Enticing Mr/Ms Independent on to your back

Many toddlers go through an independent phase when they don’t want to be worn at all, or only in certain carriers/carries. Emmy became very resistant to back carries at about 20 months and would scream and struggle if I tried to put her on my back. Here are few tips to get you through this phase with your sanity intact.

Grumpy Emmy tandem carry

  • Remember that this is often just a phase. A few months later, they may realise how lucky they are to get to ride everywhere! My three-year-old is now happy to be worn any time, in any carrier, and enjoys trying out and demonstrating new carriers.
  • Try a different carry or a different carrier. Hip carries in a ring sling became our standby during the back-carry strike. It wasn’t much use for long carries but fine for quick trips to the shops etc.
  • Encourage them to climb on to your back themselves. Make a game of finding something for them to stand on, like a step or wall. This idea worked better than anything else for us, and still entertains us! It appeals to their sense of independence.
  • Ham up the getting-on process with a loud ‘Whoop’ and over-exaggerate any bouncing or swinging up you do.
  • Sometimes they will kick up a stink being put on, but will be fine once you get moving and relax and enjoy the ride. If this is the case, just ignore the protests and forcibly put them on your back. I used to do this if I had no option but a back carry – i.e. for long walks. She was fine after a few seconds and the rest of the walk would go without a problem.
  • Carry another child. It’s amazing how jealousy can change a child’s attitude.
  • Bribery. Handing back an occasional biscuit worked like a dream for us. I still take a stash of junk food to guarantee a happy passenger on a long hike.
  • Negotiate ‘up’ and ‘down’ time if your child is old enough to understand.
  • These strategies are just what worked for us…. Please share any other ideas that helped you!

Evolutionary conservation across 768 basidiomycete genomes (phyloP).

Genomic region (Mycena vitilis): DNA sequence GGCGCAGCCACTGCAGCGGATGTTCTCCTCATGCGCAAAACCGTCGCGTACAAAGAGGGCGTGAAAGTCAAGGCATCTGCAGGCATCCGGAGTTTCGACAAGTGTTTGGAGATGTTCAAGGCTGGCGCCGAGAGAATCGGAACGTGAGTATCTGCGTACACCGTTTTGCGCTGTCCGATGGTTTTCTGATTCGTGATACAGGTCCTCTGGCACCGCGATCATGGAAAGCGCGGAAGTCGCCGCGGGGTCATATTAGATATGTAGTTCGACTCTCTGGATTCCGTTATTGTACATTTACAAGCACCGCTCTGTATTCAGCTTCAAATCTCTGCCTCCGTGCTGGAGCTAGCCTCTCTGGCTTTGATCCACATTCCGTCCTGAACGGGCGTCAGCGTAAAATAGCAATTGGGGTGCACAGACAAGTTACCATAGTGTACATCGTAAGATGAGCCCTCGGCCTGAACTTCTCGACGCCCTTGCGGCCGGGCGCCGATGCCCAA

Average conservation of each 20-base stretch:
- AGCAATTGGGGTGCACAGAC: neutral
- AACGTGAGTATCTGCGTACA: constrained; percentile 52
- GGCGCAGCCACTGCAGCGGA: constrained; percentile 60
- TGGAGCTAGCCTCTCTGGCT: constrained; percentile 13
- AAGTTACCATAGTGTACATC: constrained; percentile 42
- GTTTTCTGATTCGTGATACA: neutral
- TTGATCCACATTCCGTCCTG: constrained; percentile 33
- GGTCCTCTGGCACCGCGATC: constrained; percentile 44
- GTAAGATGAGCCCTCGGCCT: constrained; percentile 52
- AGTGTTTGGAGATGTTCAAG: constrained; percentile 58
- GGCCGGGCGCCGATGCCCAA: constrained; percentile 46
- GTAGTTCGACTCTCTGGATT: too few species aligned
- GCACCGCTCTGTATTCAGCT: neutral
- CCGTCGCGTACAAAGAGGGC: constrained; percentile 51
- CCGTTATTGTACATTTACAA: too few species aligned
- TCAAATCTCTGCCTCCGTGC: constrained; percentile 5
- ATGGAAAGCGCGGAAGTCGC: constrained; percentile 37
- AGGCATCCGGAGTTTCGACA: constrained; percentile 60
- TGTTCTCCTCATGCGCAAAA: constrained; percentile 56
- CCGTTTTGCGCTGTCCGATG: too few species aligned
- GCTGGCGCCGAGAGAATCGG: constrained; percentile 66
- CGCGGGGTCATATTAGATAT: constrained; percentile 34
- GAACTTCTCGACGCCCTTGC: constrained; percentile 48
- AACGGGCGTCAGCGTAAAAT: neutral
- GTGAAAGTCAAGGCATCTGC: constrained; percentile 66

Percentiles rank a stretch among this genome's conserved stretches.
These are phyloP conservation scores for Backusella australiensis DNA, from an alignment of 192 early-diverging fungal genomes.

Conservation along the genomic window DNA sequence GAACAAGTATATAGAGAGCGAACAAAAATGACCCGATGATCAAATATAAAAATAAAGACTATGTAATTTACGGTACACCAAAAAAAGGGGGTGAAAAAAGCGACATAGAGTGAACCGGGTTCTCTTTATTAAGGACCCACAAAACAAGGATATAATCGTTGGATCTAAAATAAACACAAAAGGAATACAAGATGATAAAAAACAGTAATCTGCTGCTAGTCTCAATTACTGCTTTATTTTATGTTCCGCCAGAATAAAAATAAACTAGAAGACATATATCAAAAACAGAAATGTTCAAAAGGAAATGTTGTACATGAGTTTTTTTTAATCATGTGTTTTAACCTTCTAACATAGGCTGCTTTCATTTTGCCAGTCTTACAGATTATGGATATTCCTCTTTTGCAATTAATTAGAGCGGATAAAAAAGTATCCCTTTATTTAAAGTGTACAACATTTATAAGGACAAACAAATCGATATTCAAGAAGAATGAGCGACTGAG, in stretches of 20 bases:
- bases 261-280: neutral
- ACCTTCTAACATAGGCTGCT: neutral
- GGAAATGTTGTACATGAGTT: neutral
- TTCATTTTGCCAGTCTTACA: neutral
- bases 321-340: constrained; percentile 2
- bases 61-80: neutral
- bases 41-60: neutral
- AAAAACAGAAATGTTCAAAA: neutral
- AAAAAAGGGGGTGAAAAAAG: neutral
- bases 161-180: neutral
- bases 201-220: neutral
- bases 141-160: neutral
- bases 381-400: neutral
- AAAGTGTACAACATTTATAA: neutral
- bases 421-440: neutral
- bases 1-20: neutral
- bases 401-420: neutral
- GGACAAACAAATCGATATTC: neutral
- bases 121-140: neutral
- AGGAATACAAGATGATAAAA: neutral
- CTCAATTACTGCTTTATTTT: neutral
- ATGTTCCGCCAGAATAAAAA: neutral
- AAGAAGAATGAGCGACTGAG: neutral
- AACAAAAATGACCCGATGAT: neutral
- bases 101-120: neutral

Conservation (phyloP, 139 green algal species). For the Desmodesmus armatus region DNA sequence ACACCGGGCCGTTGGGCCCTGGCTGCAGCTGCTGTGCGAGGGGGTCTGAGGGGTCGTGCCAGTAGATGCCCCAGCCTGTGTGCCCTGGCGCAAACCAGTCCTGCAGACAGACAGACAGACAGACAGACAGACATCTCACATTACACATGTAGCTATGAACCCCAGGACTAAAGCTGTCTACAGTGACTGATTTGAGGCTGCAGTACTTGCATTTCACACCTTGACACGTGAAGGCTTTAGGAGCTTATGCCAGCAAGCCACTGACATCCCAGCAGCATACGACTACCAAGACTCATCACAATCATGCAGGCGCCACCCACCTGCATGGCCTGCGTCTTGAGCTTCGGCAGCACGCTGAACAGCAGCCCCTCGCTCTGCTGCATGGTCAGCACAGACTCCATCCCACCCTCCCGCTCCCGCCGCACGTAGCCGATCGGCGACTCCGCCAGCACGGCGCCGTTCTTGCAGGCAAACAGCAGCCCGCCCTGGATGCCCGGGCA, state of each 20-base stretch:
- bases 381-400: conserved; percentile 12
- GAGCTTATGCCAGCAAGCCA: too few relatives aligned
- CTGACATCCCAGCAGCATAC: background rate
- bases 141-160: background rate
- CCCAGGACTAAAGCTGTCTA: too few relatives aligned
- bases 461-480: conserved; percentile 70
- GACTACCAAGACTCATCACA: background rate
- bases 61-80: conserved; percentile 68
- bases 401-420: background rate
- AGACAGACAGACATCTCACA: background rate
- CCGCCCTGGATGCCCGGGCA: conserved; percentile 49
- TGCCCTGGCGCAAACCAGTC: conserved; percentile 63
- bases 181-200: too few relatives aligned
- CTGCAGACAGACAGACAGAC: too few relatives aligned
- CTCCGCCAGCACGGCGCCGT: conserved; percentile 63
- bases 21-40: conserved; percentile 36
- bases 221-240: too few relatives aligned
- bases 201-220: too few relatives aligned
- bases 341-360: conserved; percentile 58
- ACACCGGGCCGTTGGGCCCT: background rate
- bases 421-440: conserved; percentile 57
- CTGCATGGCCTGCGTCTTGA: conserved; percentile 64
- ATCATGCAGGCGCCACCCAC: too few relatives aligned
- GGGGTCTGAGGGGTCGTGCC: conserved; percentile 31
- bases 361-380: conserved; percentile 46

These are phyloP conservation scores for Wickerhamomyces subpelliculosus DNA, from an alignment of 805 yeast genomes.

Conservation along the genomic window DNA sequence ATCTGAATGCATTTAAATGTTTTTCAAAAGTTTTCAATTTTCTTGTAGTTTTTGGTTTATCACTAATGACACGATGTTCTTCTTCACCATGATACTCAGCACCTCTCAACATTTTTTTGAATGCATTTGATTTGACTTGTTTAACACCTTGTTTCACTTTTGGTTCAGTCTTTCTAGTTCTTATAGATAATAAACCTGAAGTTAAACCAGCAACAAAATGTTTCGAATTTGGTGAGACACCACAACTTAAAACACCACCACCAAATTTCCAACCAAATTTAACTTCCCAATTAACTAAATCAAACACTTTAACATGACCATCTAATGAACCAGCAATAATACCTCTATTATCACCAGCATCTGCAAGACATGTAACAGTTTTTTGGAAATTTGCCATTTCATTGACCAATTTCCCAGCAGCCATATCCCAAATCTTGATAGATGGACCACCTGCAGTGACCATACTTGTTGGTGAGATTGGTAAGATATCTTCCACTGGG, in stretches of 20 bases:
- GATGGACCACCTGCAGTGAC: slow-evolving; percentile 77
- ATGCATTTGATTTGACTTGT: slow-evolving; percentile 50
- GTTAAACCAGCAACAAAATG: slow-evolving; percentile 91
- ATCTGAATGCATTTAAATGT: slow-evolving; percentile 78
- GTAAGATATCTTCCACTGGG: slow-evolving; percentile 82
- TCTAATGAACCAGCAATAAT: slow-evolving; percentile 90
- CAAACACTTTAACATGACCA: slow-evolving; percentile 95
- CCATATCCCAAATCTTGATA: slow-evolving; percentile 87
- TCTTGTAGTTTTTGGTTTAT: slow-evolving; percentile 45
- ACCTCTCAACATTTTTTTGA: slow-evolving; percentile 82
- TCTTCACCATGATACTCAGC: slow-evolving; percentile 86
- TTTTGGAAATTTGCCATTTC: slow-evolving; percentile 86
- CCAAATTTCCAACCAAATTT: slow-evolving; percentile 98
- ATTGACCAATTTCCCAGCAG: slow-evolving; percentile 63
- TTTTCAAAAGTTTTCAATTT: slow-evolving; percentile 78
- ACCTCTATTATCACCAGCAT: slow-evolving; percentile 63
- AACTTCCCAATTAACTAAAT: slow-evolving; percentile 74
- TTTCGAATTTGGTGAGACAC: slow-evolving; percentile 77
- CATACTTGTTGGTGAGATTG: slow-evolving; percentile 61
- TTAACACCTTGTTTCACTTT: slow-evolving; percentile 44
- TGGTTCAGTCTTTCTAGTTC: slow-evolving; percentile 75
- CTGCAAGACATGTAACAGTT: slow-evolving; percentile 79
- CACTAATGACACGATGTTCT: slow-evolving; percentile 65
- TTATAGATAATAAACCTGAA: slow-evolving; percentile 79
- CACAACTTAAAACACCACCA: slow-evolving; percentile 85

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    3 Responses to Enticing Mr/Ms Independent on to your back

    1. Steph says:

      Thanks Rachel, I’m going to give these a go! I think that getting him to climb up himself may be just the thing we needed. Much appreciated!

    2. Kate says:

      I just love that scowl on her face in the pic!

      In order to get Mr Reluctant I Am A Toddler And You Can’t Tell Me What To Do on my back, I used a phrase from Peppa Pig. Daddy Pig is always throwing things around (pancakes while flipping, Mummy Pig in a ballet throw etc), and saying One Two Three Hoopla!. Since Peppa and her mates were a big favourite of Mr Reluctant, and One Two Three Hoopla! was his own catch cry, I used it when I chucked him up on my back.

      Our party trick, especially in the shopping mall or public place where he could be the total centre of attention (and I have to admit to a certain personal satisfaction in making the older ladies gasp when we did this!), I would have him stand in front of me, with a mei tai tied on my waist. Then I would put my hands on his shoulders, cry out One Two Three Hoopla! On the Hoopla part, I would swing him up, around and over my head, until he was in a piggy back position, then I would bend forward, balance him up on my back and tie the top mei tai straps. Worked a treat with a wrap as well.

      He was happy, he was constrained and safe in the mall/carpark/wherever, I was comfy, and the spectators were shocked and stunned at the display. 100% success!

    3. Tina says:

      We do something similar to Kate’s game – 1! … 2!… 3!… I start by tying the mei tai on around my middle, then I pick her up. 1 is the up part, 2 is the prop her momentarily in a sitting position on my shoulders (to shift my grip) and then 3! over my shoulder she goes and bingo, she is piggy back, I grab the straps and lift the mei ta up over her and wrap the straps around myself, do a little settling wiggle/bounce thing, tie them off, and we’re ready for our walk. She hasn’t gotten too fussy about it, but based on what others are saying, my guess is, she is approaching that stage fast – I am hoping our little game will help make it an easier phase.

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